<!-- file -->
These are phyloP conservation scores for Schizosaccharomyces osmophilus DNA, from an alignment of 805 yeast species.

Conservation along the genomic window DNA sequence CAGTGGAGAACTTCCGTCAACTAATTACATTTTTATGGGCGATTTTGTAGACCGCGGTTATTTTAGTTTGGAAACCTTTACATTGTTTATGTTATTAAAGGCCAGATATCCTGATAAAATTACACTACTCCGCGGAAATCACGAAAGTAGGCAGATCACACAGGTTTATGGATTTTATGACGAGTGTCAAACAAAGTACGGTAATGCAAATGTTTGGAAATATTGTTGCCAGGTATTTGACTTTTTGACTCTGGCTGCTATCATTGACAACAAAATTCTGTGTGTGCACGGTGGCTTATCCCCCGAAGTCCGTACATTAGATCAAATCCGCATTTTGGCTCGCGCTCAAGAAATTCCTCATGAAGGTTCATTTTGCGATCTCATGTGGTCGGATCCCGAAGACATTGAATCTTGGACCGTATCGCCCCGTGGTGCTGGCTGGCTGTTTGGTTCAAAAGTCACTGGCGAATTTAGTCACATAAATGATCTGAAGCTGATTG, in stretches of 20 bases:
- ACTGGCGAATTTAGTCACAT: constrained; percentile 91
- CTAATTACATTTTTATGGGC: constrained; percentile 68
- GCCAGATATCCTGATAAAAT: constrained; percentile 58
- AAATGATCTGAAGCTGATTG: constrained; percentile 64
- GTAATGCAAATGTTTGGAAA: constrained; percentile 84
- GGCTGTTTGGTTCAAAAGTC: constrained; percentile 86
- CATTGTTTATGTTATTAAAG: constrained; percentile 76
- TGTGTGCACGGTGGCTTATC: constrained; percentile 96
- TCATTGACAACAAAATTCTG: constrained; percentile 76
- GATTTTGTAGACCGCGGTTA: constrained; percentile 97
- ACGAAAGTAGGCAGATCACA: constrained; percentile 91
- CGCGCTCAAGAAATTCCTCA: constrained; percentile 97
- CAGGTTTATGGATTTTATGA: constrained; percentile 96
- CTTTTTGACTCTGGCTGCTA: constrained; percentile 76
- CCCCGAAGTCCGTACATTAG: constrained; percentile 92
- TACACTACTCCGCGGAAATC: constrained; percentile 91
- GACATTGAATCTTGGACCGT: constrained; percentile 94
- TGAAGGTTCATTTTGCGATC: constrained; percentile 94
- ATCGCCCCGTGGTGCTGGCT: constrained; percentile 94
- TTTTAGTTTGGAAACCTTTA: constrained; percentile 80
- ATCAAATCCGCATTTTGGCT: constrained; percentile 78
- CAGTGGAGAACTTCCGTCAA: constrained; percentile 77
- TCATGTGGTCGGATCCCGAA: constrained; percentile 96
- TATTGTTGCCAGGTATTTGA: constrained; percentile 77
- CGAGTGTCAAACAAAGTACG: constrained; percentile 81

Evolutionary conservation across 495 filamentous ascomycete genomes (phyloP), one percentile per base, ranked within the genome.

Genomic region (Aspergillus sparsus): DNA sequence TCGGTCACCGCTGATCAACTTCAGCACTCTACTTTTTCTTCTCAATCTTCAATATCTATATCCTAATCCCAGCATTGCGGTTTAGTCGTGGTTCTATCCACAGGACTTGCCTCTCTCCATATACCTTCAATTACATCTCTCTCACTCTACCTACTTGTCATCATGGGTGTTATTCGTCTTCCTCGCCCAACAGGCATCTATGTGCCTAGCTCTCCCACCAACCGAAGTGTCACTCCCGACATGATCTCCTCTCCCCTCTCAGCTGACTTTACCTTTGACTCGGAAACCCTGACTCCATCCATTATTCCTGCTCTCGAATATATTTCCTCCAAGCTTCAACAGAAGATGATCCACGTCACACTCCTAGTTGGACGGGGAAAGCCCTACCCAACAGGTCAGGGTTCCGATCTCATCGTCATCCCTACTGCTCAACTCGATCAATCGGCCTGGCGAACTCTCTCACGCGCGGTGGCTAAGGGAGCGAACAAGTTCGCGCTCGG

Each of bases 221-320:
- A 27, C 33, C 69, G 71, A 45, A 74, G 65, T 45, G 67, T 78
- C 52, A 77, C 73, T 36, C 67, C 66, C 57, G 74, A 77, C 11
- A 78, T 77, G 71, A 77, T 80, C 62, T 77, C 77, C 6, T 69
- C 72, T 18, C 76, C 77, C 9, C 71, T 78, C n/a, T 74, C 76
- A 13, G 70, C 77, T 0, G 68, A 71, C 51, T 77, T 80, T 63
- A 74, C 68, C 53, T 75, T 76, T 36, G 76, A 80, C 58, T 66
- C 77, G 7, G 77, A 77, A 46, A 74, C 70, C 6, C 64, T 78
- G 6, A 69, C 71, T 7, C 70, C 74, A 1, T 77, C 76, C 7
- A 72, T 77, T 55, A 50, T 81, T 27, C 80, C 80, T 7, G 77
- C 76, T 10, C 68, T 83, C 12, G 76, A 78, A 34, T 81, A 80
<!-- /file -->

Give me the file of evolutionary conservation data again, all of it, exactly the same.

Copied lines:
These are phyloP conservation scores for Schizosaccharomyces osmophilus DNA, from an alignment of 805 yeast species.

Conservation along the genomic window DNA sequence CAGTGGAGAACTTCCGTCAACTAATTACATTTTTATGGGCGATTTTGTAGACCGCGGTTATTTTAGTTTGGAAACCTTTACATTGTTTATGTTATTAAAGGCCAGATATCCTGATAAAATTACACTACTCCGCGGAAATCACGAAAGTAGGCAGATCACACAGGTTTATGGATTTTATGACGAGTGTCAAACAAAGTACGGTAATGCAAATGTTTGGAAATATTGTTGCCAGGTATTTGACTTTTTGACTCTGGCTGCTATCATTGACAACAAAATTCTGTGTGTGCACGGTGGCTTATCCCCCGAAGTCCGTACATTAGATCAAATCCGCATTTTGGCTCGCGCTCAAGAAATTCCTCATGAAGGTTCATTTTGCGATCTCATGTGGTCGGATCCCGAAGACATTGAATCTTGGACCGTATCGCCCCGTGGTGCTGGCTGGCTGTTTGGTTCAAAAGTCACTGGCGAATTTAGTCACATAAATGATCTGAAGCTGATTG, in stretches of 20 bases:
- ACTGGCGAATTTAGTCACAT: constrained; percentile 91
- CTAATTACATTTTTATGGGC: constrained; percentile 68
- GCCAGATATCCTGATAAAAT: constrained; percentile 58
- AAATGATCTGAAGCTGATTG: constrained; percentile 64
- GTAATGCAAATGTTTGGAAA: constrained; percentile 84
- GGCTGTTTGGTTCAAAAGTC: constrained; percentile 86
- CATTGTTTATGTTATTAAAG: constrained; percentile 76
- TGTGTGCACGGTGGCTTATC: constrained; percentile 96
- TCATTGACAACAAAATTCTG: constrained; percentile 76
- GATTTTGTAGACCGCGGTTA: constrained; percentile 97
- ACGAAAGTAGGCAGATCACA: constrained; percentile 91
- CGCGCTCAAGAAATTCCTCA: constrained; percentile 97
- CAGGTTTATGGATTTTATGA: constrained; percentile 96
- CTTTTTGACTCTGGCTGCTA: constrained; percentile 76
- CCCCGAAGTCCGTACATTAG: constrained; percentile 92
- TACACTACTCCGCGGAAATC: constrained; percentile 91
- GACATTGAATCTTGGACCGT: constrained; percentile 94
- TGAAGGTTCATTTTGCGATC: constrained; percentile 94
- ATCGCCCCGTGGTGCTGGCT: constrained; percentile 94
- TTTTAGTTTGGAAACCTTTA: constrained; percentile 80
- ATCAAATCCGCATTTTGGCT: constrained; percentile 78
- CAGTGGAGAACTTCCGTCAA: constrained; percentile 77
- TCATGTGGTCGGATCCCGAA: constrained; percentile 96
- TATTGTTGCCAGGTATTTGA: constrained; percentile 77
- CGAGTGTCAAACAAAGTACG: constrained; percentile 81

Evolutionary conservation across 495 filamentous ascomycete genomes (phyloP), one percentile per base, ranked within the genome.

Genomic region (Aspergillus sparsus): DNA sequence TCGGTCACCGCTGATCAACTTCAGCACTCTACTTTTTCTTCTCAATCTTCAATATCTATATCCTAATCCCAGCATTGCGGTTTAGTCGTGGTTCTATCCACAGGACTTGCCTCTCTCCATATACCTTCAATTACATCTCTCTCACTCTACCTACTTGTCATCATGGGTGTTATTCGTCTTCCTCGCCCAACAGGCATCTATGTGCCTAGCTCTCCCACCAACCGAAGTGTCACTCCCGACATGATCTCCTCTCCCCTCTCAGCTGACTTTACCTTTGACTCGGAAACCCTGACTCCATCCATTATTCCTGCTCTCGAATATATTTCCTCCAAGCTTCAACAGAAGATGATCCACGTCACACTCCTAGTTGGACGGGGAAAGCCCTACCCAACAGGTCAGGGTTCCGATCTCATCGTCATCCCTACTGCTCAACTCGATCAATCGGCCTGGCGAACTCTCTCACGCGCGGTGGCTAAGGGAGCGAACAAGTTCGCGCTCGG

Each of bases 221-320:
- A 27, C 33, C 69, G 71, A 45, A 74, G 65, T 45, G 67, T 78
- C 52, A 77, C 73, T 36, C 67, C 66, C 57, G 74, A 77, C 11
- A 78, T 77, G 71, A 77, T 80, C 62, T 77, C 77, C 6, T 69
- C 72, T 18, C 76, C 77, C 9, C 71, T 78, C n/a, T 74, C 76
- A 13, G 70, C 77, T 0, G 68, A 71, C 51, T 77, T 80, T 63
- A 74, C 68, C 53, T 75, T 76, T 36, G 76, A 80, C 58, T 66
- C 77, G 7, G 77, A 77, A 46, A 74, C 70, C 6, C 64, T 78
- G 6, A 69, C 71, T 7, C 70, C 74, A 1, T 77, C 76, C 7
- A 72, T 77, T 55, A 50, T 81, T 27, C 80, C 80, T 7, G 77
- C 76, T 10, C 68, T 83, C 12, G 76, A 78, A 34, T 81, A 80